The WTO is postponing a meeting next week where members were to try to pick a new chief but with little chance of succeeding after Washington blocked the favoured candidate, Nigeria’s Ngozi Okonjo-Iweala, AFP learned Friday.
The World Trade Organization’s 164 member states had been due to gather Monday to choose between two remaining candidates to head the crisis-wracked organisation.
But the head of the selection committee set up to help with the process told members Friday the meeting would need to be postponed.
“It has come to my attention that for reasons including the health situation and current events, delegations will not be in a position to take a formal decision on 9 November,” General Council chair David Walker said in a communication seen by AFP.
“I am therefore postponing this meeting until further notice during which period I will continue to undertake consultations with delegations,” he added.
The WTO selection committee, known as the troika, has held months of consultations with members towards finding a replacement for Roberto Azevedo, who in August stepped down as director-general a year ahead of schedule.
After gradually whittling down the initial list of eight candidates, the troika last week tapped Nigeria’s former finance and foreign minister Ngozi Okonjo-Iweala as the one most likely to obtain the needed consensus to take the helm.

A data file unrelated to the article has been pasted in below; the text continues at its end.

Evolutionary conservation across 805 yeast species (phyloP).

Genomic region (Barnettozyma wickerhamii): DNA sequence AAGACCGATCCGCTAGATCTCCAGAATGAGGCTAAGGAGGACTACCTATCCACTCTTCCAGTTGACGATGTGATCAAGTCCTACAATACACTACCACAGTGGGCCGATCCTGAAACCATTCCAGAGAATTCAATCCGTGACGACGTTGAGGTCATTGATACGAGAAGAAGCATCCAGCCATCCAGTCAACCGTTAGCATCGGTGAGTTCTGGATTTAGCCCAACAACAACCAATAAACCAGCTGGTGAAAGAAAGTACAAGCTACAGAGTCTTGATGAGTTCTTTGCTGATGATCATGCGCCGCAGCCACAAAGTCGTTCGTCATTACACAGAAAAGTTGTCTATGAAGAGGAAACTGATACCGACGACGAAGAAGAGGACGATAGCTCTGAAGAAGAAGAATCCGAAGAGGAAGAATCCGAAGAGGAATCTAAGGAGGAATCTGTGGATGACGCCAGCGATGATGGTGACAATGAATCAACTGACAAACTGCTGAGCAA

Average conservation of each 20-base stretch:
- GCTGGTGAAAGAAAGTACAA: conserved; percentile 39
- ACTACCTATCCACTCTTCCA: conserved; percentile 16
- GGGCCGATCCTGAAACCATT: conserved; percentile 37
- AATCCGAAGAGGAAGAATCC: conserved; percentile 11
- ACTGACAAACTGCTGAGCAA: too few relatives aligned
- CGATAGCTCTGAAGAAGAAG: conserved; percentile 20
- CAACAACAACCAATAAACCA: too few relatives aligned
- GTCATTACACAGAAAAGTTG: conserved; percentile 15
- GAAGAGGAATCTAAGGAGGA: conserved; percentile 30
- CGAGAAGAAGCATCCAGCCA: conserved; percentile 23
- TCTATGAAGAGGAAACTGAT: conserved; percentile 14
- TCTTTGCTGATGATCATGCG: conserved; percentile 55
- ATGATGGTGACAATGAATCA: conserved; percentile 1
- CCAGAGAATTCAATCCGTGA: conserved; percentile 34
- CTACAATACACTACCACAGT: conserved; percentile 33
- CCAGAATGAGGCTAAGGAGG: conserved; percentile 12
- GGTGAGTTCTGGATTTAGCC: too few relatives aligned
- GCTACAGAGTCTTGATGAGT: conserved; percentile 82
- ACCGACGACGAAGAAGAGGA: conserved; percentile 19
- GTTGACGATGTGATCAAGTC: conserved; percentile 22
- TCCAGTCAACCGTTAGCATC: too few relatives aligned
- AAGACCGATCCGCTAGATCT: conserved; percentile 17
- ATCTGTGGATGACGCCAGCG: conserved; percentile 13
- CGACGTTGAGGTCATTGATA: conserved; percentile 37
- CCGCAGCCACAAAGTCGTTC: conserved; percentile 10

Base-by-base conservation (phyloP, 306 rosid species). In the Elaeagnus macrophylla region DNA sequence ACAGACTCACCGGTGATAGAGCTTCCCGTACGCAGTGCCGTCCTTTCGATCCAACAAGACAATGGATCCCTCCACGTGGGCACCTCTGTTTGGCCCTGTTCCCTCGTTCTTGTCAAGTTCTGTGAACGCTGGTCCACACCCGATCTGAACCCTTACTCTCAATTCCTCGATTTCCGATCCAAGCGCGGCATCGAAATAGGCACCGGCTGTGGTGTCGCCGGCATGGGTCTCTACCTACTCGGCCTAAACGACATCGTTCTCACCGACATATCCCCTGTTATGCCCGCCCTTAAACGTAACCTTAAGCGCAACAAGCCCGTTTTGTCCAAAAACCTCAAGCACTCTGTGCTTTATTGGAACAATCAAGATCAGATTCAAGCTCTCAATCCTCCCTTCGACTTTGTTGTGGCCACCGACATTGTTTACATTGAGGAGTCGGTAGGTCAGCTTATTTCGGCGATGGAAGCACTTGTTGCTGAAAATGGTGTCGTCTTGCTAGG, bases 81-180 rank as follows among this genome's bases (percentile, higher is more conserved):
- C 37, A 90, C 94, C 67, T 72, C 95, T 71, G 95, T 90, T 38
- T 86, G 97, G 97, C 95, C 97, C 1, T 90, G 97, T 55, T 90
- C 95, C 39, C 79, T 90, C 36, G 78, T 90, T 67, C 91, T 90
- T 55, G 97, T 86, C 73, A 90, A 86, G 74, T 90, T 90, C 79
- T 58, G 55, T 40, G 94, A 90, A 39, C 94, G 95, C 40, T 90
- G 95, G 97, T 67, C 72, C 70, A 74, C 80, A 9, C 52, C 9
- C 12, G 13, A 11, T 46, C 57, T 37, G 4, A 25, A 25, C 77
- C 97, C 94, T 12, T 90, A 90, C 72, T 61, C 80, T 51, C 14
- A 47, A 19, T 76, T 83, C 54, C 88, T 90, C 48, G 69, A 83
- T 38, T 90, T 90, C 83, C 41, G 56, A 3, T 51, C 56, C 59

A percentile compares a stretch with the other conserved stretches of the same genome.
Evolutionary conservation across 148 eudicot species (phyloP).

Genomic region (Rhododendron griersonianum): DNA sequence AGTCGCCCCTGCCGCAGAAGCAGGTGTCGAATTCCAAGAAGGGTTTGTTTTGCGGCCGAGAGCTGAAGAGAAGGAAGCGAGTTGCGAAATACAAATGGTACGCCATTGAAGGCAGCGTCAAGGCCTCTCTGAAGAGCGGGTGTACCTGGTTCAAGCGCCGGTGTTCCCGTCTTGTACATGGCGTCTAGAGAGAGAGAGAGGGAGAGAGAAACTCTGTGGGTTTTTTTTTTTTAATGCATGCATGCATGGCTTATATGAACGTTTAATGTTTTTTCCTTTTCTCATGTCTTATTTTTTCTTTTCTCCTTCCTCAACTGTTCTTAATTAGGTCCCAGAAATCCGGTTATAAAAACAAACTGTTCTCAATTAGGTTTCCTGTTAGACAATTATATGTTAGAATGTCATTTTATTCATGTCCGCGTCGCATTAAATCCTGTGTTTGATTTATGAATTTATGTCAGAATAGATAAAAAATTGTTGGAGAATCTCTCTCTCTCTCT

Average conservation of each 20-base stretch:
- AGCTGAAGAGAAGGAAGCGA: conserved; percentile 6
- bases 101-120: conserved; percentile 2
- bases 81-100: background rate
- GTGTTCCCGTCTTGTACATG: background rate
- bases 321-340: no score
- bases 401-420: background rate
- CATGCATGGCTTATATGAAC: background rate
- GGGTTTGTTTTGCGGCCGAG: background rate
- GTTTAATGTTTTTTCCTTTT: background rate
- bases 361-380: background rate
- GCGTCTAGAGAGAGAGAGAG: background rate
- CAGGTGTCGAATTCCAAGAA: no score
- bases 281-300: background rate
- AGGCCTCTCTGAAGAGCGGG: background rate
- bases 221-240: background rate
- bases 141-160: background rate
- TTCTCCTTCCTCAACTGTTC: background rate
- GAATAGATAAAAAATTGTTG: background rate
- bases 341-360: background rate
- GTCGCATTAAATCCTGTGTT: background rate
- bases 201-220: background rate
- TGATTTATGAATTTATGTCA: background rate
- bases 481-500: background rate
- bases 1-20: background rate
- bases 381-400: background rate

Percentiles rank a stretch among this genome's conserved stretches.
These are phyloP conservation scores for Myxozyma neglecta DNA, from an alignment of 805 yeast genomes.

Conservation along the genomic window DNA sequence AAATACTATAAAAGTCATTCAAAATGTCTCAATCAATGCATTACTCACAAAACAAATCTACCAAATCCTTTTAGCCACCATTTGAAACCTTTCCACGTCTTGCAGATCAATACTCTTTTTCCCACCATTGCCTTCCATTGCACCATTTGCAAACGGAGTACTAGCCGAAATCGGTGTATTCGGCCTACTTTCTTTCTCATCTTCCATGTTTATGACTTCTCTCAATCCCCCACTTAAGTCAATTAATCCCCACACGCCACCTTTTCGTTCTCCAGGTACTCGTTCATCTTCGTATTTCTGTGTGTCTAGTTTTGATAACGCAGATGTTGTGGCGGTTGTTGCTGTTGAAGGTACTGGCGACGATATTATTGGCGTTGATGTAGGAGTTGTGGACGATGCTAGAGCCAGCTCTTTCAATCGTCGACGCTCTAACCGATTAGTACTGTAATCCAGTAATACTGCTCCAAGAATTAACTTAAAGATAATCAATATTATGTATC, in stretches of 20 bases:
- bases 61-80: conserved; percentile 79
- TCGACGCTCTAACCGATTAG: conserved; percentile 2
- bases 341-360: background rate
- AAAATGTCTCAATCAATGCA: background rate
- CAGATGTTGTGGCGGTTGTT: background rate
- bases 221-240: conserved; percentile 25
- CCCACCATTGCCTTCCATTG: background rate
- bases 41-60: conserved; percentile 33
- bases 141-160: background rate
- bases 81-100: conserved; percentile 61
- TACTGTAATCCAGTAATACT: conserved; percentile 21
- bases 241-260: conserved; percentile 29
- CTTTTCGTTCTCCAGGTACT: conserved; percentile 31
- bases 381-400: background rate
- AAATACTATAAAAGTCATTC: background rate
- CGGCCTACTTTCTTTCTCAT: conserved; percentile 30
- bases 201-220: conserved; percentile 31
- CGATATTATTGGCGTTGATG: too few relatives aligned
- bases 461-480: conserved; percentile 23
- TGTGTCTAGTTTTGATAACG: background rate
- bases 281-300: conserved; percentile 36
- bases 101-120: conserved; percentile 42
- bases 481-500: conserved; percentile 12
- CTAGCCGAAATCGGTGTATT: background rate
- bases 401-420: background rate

But hopes that the final stage would be a simple rubber-stamping exercise were dashed when one country, the United States, announced it was intent on backing South Korean Trade Minister Yoo Myung-hee instead.
The US announcement threw the WTO leadership hunt into uncertainty.
In recent days many observers have stressed member states had little chance of agreeing on a new director-general as long as Donald Trump, perhaps WTO’s most fervent critic, remains in the White House, and have urged a delay.
“They are right, this is a good thing,” a European diplomat in Geneva told AFP following the announcement that the meeting would be postponed.
In theory, the members could toss out the consensus principle and turn to a vote, but such a procedure has never been attempted in practice at the WTO.
In 1999, when members were unable to unanimously choose who should be given four years at the helm, they opted to hand the two top picks a three-year mandate each instead of resorting to a vote.